Our interpretive tradition is typically uncomfortable with contradictions in the Sacred Text. So it tries to find ways to settle those contradictions. To explain what, on the surface, seems like alternative versions of creation, it describes the events in the Garden of Eden described in chapters two and three as all taking place on the sixth day. But these explanations ignore many of the details.
In the twenty first century, many of us get stuck on what seems, on the surface, to be an incompatibility between Torah and science. We are trained to be skeptical readers, to question the historical accuracy of what we hear, and to demand evidence and facts before we accept a proposition.
This comes up a lot for children, sometimes as early as second or third grade. How do we respond to our kids when they say to us: “I don’t think that ever happened,” which sometimes leads to “I don’t want to be Jewish”?
First of all, I have no argument with someone who says that the Earth cannot have been created in six days. I agree. By the way, I do have an argument with someone who tries to fit the latest scientific theories of evolution or the Big Bang into the words of the Torah. The Torah is not a science book. We should not be tempted to turn it into one.
Just because it did not happen that way does not mean it is not true. An answer, I believe, comes down to understanding the concept of genre.
This is not simply a postmodern approach to our Sacred Texts. Although they used different terms, some of our greatest scholars understood the importance of recognizing genre and accepting the limitations of what the text is able to tell us.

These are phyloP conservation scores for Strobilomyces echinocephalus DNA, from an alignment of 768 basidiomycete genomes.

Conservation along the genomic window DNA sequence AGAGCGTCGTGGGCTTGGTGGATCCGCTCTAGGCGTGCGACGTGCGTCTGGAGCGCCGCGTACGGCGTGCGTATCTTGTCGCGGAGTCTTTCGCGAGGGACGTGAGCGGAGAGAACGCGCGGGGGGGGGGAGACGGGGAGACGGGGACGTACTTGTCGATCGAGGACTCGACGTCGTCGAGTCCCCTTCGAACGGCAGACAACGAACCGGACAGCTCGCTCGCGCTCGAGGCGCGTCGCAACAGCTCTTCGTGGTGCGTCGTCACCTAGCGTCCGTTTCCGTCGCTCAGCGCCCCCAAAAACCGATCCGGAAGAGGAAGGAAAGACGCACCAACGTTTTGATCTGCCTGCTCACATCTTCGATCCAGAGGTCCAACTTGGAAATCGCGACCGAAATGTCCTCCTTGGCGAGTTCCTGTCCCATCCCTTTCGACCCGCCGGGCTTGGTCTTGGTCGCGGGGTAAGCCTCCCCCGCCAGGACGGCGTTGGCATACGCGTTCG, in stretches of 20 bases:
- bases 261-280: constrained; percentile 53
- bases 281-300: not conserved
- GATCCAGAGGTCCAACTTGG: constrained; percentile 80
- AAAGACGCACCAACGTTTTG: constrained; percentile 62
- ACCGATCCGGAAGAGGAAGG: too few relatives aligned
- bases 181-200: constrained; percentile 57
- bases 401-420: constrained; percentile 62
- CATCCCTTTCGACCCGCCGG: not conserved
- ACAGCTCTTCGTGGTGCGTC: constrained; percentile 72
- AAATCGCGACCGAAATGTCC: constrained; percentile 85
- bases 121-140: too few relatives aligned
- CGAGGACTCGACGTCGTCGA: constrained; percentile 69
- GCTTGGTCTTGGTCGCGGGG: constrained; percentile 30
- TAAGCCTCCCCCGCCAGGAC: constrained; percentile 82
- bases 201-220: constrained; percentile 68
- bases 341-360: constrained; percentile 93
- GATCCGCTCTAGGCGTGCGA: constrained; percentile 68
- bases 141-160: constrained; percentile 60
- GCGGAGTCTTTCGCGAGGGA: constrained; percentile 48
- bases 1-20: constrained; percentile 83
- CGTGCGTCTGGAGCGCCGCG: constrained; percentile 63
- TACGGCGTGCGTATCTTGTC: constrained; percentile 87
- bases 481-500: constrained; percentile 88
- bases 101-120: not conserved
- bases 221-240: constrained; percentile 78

The great thirteenth century Spanish Rabbi, Moshe ben Nachman, known as Nachmanides, was a great Torah scholar, philosopher, legalist, and kabbalist. He wrote a commentary on the Torah. In his opening comment, he explains that the process of creation is a deep mystery that cannot be understood from the verses, and it can only be known through the oral tradition going back to Moses, who received it from God on Mt. Sinai. Then he adds that those who know it are obligated to keep it secret.
Nachmanides goes on to explain that all of the descriptions of creation: day one, day two etc., as well as Adam and Eve in the Garden of Eden, and the accounts of the generations leading up to the flood, the Tower of Babel, and so on – none of these events can actually be understood from the verses in the Torah. Basically, he is saying that the first eleven chapters of Genesis are not reporting historical facts.
What, therefore, is the Torah’s purpose in describing the six days of creation? Nachmanides offers the same answer as Rashi, which is based on a midrash (Genesis Rabbah 1:2). According to the midrash, the Torah’s description of creation establishes the entire earth as belonging to God, its Creator. Thus, God has the authority to grant land to one people, and then subsequently take it away and give it to another.